Research Topic

Advancement of Deep Learning Model Usage in Hydrological and Environmental Modelling

About this Research Topic

Deep Learning (DL) is a rapidly evolving sub-field of Machine Learning (ML) which has been developed to achieve a sophisticated performance in complex-task solving that is akin to that of the human brain neural system. Deep Learning Models (DLMs) are powerful tools which have been used widely in a number of scientific fields and endeavours, among which is hydrological and environmental research. Typical examples of DLM application in the field of hydrology include the implementation of Feed Forward Neural Networks (FFNN), Gated Recurrent Unit (GRU), and Long Short-Term Memory (LSTM) models to perform complex tasks such as hydrological time series modelling, water quality modelling, water resources management, and more. With the development of Artificial Intelligence (AI), new techniques, such as attention mechanism, have been coupled with DLMs in the attempt to improve their performance; however, the outcome of such coupling in hydrological and environmental research remains relatively unexplored.

This Research Topic aims to address various issues associated with the usage of ‘enhanced’ DLMs in the field of hydrology and environmental modelling, such as, inter alia, uncertainty of hydrological time series modelling and accuracy of water quality modelling. This Research Topic, therefore, aims to accrue research aimed at testing the applicability and effectiveness of state-of-art DLMs in solving important and complex issues in water sciences.

Potential themes of interest include, but are not limited to:
(1) Hydrological time series modelling using advanced deep learning models, such as surface and groundwater water level forecasting and water temperature prediction;
(2) Coupling of deep learning and hydrological models for watershed runoff and nutrients modelling;
(3) Rainfall-runoff modelling using advanced deep learning models;
(4) Surface and groundwater quality modelling employing advanced deep learning models; and,
(5) Lake or reservoir eutrophication forecasting by coupling big-data and advanced deep learning models.


Keywords: Deep learning, LSTM, GRU, hydrology, environmental modelling


Important Note: All contributions to this Research Topic must be within the scope of the section and journal to which they are submitted, as defined in their mission statements. Frontiers reserves the right to guide an out-of-scope manuscript to a more suitable section or journal at any stage of peer review.

Deep Learning (DL) is a rapidly evolving sub-field of Machine Learning (ML) which has been developed to achieve a sophisticated performance in complex-task solving that is akin to that of the human brain neural system. Deep Learning Models (DLMs) are powerful tools which have been used widely in a number of scientific fields and endeavours, among which is hydrological and environmental research. Typical examples of DLM application in the field of hydrology include the implementation of Feed Forward Neural Networks (FFNN), Gated Recurrent Unit (GRU), and Long Short-Term Memory (LSTM) models to perform complex tasks such as hydrological time series modelling, water quality modelling, water resources management, and more. With the development of Artificial Intelligence (AI), new techniques, such as attention mechanism, have been coupled with DLMs in the attempt to improve their performance; however, the outcome of such coupling in hydrological and environmental research remains relatively unexplored.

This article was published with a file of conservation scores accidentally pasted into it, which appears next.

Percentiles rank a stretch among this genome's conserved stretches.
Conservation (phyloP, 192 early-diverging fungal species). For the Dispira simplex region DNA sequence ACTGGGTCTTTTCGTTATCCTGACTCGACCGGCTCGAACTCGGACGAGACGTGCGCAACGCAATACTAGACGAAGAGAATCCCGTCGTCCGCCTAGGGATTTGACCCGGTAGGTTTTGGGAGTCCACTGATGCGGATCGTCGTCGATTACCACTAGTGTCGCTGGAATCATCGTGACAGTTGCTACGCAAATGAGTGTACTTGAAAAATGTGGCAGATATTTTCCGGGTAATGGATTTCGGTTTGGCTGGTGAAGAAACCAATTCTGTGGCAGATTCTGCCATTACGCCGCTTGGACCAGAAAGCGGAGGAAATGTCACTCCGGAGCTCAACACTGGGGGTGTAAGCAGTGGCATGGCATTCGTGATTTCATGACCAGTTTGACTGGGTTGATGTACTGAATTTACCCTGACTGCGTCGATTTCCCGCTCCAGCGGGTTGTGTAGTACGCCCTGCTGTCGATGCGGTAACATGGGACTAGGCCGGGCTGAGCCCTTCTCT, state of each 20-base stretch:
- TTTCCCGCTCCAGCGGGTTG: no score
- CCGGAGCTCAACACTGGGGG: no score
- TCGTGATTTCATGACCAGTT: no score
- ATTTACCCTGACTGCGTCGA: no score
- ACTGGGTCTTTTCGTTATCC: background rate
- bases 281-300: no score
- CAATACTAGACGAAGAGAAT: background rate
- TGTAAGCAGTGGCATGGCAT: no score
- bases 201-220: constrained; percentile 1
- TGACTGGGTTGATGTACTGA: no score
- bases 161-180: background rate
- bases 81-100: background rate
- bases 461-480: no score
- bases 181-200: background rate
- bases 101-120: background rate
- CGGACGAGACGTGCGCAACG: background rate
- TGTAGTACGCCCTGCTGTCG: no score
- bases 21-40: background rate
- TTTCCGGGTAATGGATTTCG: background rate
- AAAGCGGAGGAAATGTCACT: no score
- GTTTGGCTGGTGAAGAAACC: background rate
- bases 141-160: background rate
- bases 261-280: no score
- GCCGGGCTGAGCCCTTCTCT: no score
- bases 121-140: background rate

This Research Topic aims to address various issues associated with the usage of ‘enhanced’ DLMs in the field of hydrology and environmental modelling, such as, inter alia, uncertainty of hydrological time series modelling and accuracy of water quality modelling. This Research Topic, therefore, aims to accrue research aimed at testing the applicability and effectiveness of state-of-art DLMs in solving important and complex issues in water sciences.

Potential themes of interest include, but are not limited to:
(1) Hydrological time series modelling using advanced deep learning models, such as surface and groundwater water level forecasting and water temperature prediction;
(2) Coupling of deep learning and hydrological models for watershed runoff and nutrients modelling;
(3) Rainfall-runoff modelling using advanced deep learning models;
(4) Surface and groundwater quality modelling employing advanced deep learning models; and,
(5) Lake or reservoir eutrophication forecasting by coupling big-data and advanced deep learning models.


Keywords: Deep learning, LSTM, GRU, hydrology, environmental modelling


Important Note: All contributions to this Research Topic must be within the scope of the section and journal to which they are submitted, as defined in their mission statements. Frontiers reserves the right to guide an out-of-scope manuscript to a more suitable section or journal at any stage of peer review.

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Submission Deadlines

31 October 2021 Abstract
28 February 2022 Manuscript

Participating Journals

Manuscripts can be submitted to this Research Topic via the following journals:

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Topic Editors

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Submission Deadlines

31 October 2021 Abstract
28 February 2022 Manuscript

Participating Journals

Manuscripts can be submitted to this Research Topic via the following journals:

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